In a geolibrary, the main components supporting resource discovery are:
• Metadata bases structured after proprietary or standard format (and holding discovery metadata)
• A query model that can be very close to the metadata base structure
• Contextual databases like a thesaurus or a map
The expression of the user need relies on the query model. This is always a set of elements comprising the geographical area of interest, keywords or themes, and the data producer. Each element of the query model is associated to specification modalities, like the use of contextual databases to support the specification of the element in the user query. Typically, gazetteers and maps support the user specifying his geographical area of interest by writing down a place name or delineating a zone on a map. A thesaurus supports the specification of themes or keywords.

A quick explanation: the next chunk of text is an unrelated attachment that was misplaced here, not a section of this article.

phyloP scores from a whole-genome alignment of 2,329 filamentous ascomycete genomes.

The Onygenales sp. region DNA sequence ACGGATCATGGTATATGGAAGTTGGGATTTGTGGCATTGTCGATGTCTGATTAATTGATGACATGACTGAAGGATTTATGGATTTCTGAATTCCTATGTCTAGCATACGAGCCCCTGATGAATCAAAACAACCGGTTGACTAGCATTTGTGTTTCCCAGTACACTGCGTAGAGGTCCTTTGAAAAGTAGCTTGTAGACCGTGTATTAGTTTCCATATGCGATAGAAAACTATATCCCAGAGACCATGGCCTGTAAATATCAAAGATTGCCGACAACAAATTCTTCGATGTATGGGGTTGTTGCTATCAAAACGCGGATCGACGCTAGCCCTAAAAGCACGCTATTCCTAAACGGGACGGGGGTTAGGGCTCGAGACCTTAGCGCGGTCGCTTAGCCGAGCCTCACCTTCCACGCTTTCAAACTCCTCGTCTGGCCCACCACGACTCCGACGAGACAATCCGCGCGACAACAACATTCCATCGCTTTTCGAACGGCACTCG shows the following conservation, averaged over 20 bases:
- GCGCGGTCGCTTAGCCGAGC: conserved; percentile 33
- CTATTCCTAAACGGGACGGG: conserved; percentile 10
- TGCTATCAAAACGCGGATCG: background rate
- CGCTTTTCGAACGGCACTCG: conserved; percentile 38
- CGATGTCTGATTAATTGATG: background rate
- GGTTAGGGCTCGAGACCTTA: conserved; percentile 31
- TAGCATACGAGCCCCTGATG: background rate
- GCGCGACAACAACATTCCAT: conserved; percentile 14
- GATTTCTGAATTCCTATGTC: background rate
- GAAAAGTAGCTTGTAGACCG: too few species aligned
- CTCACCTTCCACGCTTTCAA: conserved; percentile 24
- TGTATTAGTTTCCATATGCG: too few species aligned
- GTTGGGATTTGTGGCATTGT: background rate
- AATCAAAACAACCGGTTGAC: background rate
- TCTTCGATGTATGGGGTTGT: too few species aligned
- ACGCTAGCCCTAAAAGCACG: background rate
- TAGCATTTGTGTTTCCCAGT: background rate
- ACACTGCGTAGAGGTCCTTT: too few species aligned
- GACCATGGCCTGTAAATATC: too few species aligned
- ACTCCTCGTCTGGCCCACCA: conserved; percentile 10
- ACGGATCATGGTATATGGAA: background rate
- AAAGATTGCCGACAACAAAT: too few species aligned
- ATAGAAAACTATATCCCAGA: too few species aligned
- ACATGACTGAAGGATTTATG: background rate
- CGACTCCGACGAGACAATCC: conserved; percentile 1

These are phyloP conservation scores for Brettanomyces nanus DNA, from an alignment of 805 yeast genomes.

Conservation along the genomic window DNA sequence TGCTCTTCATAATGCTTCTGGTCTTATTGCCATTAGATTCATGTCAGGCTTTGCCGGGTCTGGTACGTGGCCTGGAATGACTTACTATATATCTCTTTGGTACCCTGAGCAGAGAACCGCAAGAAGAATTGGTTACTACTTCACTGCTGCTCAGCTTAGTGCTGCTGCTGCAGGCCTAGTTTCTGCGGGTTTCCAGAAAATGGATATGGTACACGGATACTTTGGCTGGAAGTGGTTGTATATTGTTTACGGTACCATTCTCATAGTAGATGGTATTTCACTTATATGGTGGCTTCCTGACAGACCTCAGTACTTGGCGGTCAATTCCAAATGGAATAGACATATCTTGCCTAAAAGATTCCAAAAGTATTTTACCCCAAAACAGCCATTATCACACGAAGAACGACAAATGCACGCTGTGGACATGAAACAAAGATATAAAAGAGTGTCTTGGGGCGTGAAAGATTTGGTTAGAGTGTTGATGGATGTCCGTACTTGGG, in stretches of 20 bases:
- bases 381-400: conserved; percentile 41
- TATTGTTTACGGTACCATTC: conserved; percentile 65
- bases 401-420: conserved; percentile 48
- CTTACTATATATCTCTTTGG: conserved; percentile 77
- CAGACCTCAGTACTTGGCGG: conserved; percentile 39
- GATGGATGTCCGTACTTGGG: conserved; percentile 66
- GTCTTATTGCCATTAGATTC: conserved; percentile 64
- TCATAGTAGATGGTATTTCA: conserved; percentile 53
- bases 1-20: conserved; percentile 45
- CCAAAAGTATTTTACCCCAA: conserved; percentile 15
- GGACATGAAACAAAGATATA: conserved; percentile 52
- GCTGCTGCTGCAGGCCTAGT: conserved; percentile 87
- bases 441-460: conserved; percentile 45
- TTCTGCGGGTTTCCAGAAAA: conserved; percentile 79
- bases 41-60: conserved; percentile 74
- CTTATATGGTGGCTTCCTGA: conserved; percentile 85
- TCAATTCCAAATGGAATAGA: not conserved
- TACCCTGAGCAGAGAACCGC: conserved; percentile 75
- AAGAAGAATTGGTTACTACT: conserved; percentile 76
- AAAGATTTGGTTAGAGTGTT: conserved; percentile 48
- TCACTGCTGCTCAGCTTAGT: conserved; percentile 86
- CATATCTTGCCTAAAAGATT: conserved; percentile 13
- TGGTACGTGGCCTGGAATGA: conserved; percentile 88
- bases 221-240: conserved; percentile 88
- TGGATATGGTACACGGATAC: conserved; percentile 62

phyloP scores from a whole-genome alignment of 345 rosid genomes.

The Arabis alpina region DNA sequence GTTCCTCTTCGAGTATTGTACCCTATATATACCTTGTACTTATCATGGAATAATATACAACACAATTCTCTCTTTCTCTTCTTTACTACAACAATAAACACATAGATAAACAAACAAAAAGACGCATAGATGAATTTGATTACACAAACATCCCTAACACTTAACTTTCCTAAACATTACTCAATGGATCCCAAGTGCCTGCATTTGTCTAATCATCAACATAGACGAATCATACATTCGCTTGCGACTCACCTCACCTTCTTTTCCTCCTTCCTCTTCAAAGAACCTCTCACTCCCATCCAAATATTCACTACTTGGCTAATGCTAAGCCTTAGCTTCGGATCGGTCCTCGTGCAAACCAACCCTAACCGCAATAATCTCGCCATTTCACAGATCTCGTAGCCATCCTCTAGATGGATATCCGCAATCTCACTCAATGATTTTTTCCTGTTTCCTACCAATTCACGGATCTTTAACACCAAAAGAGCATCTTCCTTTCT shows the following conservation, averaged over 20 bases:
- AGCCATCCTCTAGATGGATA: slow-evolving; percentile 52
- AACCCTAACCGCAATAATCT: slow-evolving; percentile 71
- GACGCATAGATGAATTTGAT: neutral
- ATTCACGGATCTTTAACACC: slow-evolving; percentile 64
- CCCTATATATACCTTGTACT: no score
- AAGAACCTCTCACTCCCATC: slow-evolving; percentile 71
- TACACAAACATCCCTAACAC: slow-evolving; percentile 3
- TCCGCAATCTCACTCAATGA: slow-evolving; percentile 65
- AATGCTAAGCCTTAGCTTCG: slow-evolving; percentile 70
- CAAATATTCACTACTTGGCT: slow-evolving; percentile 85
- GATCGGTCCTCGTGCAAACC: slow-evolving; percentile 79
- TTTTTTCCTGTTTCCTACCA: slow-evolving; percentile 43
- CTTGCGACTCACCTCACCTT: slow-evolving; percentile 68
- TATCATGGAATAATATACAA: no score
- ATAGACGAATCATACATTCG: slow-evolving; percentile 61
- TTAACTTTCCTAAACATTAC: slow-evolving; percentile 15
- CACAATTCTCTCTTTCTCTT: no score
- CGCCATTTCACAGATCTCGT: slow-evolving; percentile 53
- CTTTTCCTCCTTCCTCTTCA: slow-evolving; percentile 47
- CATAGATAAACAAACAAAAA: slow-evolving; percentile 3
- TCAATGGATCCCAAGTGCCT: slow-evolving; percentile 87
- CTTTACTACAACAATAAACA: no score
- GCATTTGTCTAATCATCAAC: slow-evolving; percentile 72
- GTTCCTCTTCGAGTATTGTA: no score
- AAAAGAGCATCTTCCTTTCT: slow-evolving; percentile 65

The obtained query is at last mapped into the formal query models of the metadata bases.
The most famous geolibrary is the Alexandria Digital Library (ADL, www.alex- andria.ucsb.edu). The ADL query model is called the Bucket Framework . The Bucket Framework specifies a set of buckets and the mapping between each bucket and corresponding elements in various standard metadata models. The buckets are: geographic locations, dates, types (e.g., map, aerial photograph), formats, assigned terms, subject-related text, originators, and identifiers.